The history of socialism and its future

In The Grapes of Wrath, John Steinbeck explains how unemployment rose in the 1930s in America because of the introduction of tractors. Tractors are expensive but are more suitable for larger pieces of land. They cause a decrease in the cost of production in the long run and increase profits because the cost of labour falls. Further, they also cause supply to increase and reduce the prices of products. However, farmers who do not have large pieces of land still have to rely on manual labour. Hence, as competing farms become more productive, the profits for labour-intensive farms reduce and these farmers are forced to sell their land. And in the 1930s selling land meant having no land to stay.

This is not just a story. It was a reality for a lot of people living in parts of America like Oklahoma. People were forced to move out of their homes, hit the road, and live in caravans for days on end. The government was working closely with farmers who had large chunks of land to extract cheap labour out of those with small chunks of land.

This may sound similar to the story of socialism. This is actually one of the ways in which socialism erupted in America. The people who had no homes or food, were forming unions and they began living in structures where the work was equally distributed between them and they all ate equally. One poor man may not be able to stand up to a lot of rich people, but a union of men together, even if homeless, are capable of being very strong.

Socialism is hence the story of forgotten and lost land. Had these farmers had land, they would not have felt the need to form unions because they would have tractors to satisfy themselves. Moreover, if there had been no industrial revolution, there would not be any need for socialism because the land would be easily available and labour would be respected.

John Steinbeck famously said, “I want to put a tag of shame on the greedy bastards who are responsible for this.” during his Nobel prize speech on the great depression. The great depression, to a large extent, happened because society was not prepared for the industrial revolution. The rich could afford it, but the poor paid the price. The only word which struck my mind constantly when I was reading this book was “struggle”. The struggle that this family faces during their journey which shows the importance of security for a family. Hence, it reflects on the importance of people having jobs that assure them their needs.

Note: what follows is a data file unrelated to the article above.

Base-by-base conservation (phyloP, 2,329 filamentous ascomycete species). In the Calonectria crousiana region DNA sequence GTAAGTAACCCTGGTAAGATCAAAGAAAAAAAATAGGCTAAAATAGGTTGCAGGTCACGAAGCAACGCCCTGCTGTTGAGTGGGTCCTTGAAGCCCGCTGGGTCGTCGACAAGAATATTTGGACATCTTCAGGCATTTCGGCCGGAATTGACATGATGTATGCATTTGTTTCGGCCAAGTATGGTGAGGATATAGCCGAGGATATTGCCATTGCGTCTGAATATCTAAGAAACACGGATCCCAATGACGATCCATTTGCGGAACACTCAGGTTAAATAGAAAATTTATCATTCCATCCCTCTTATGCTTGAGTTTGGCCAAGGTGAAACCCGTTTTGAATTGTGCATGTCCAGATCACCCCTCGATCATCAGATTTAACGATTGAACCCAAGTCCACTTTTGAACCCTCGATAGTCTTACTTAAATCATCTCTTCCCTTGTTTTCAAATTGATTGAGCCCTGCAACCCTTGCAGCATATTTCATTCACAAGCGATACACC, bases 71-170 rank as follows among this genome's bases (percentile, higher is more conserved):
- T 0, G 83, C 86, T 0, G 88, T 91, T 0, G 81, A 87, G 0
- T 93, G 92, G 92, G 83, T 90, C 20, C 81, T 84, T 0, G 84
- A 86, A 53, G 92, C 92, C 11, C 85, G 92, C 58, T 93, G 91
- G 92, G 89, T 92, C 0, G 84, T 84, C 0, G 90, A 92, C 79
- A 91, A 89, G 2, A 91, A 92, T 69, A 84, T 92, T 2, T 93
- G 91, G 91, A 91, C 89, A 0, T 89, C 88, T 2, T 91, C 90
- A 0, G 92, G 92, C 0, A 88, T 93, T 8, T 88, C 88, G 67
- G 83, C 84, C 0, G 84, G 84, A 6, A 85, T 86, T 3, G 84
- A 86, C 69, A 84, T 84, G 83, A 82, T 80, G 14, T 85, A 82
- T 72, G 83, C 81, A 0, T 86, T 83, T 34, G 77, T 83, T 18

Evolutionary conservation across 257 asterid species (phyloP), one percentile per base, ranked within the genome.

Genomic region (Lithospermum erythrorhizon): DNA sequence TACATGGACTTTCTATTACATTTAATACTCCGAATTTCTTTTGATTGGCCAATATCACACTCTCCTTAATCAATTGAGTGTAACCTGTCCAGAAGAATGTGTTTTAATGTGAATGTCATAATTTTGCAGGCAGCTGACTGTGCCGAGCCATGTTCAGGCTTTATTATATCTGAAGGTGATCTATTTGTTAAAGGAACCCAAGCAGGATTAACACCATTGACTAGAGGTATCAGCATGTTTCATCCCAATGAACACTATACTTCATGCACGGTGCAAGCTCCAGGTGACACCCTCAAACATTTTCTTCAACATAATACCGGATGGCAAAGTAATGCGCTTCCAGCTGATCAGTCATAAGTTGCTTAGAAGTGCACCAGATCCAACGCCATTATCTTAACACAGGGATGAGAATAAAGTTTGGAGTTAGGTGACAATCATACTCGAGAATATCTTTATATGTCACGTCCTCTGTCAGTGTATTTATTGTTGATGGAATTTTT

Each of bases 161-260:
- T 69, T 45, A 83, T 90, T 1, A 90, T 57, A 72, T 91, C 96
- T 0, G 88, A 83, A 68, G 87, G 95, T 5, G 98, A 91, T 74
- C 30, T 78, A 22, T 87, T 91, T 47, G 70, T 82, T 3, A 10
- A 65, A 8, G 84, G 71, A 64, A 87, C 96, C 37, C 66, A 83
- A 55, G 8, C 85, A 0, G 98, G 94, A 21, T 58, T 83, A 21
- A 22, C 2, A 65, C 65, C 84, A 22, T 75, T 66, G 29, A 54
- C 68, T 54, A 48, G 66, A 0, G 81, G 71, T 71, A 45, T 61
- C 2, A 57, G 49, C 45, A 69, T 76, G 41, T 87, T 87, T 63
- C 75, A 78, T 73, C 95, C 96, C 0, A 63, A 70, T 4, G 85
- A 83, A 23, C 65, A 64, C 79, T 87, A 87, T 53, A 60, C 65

This is very relevant in the world even now. Right now, the biggest fight isn’t between the poor and the rich, or between socialism and capitalism. In the labour market, the competition is between artificial intelligence and middle-skilled workers. It is difficult to remove the high skilled workers because the work that they do cannot be done by AI very easily considering the coding it requires. However, artificial intelligence is eradicating many jobs which were relevant until some decades ago. There is an entirely new class of people who are now unemployed. Sure, the levels do not match those during the great depression in the 1930s, but there are many countries which are not prepared for this. Not all countries have unemployment benefits and welfare programmes. A whole new wave of unions can be anticipated with middle-skilled workers losing their jobs.

We need more industries which have a greater demand for workers. It is just speculation, but can the next socialists form a union over the fight for skills or higher level of education. The importance of education is becoming more and more evident asmiddle skilled workers being replaced by AI.

We can’t be certain about what the future holds, but we can turn to the past and reflect on the future. The Grapes of Wrath was a great book which helped me to peek into the past and perhaps even the future.


Vidhi is an Economics and Finance major and is in her third year at Ashoka. She is interested in Macro-economics and believes that good economic policies can change the face of the nation and improve the quality of life of millions. She is also a trekking enthusiast and absolutely loves to travel. Mountains are the love of her life. Simplicity in people baffles her.

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